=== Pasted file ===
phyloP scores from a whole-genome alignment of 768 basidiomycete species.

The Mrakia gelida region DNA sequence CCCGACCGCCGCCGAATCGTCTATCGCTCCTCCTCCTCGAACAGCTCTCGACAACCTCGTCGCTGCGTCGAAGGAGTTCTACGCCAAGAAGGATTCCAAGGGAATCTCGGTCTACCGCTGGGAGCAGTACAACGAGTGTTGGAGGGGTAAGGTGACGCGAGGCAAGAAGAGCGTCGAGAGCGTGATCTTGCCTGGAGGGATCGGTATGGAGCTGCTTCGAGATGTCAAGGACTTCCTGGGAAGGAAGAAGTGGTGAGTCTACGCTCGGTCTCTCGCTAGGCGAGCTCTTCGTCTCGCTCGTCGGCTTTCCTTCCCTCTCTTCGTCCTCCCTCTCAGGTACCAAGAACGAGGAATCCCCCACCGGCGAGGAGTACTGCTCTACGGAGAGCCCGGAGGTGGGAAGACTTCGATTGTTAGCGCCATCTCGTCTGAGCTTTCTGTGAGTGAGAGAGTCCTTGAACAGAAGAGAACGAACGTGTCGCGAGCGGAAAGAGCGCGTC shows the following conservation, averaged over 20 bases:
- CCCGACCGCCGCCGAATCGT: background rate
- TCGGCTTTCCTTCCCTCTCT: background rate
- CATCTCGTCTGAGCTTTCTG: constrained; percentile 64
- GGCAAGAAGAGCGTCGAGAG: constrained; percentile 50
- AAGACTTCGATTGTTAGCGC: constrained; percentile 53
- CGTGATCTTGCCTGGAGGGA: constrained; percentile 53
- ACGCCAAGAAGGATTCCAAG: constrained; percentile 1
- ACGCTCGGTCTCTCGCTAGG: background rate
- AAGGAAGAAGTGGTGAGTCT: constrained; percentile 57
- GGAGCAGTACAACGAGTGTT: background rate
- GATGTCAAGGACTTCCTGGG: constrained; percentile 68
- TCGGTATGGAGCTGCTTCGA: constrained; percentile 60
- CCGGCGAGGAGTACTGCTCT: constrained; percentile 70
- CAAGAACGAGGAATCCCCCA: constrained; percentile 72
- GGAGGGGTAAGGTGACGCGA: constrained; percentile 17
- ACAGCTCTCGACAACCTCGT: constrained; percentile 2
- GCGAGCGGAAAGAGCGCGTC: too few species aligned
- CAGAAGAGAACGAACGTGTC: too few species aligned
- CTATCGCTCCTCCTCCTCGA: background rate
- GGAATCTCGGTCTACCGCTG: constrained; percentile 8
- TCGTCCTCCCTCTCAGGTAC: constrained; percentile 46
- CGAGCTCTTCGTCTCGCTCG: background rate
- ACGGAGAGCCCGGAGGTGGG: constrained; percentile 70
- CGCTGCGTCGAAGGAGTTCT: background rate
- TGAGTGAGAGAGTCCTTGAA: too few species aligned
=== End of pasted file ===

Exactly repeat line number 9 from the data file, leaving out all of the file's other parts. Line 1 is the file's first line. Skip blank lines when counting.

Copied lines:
- ACGCCAAGAAGGATTCCAAG: constrained; percentile 1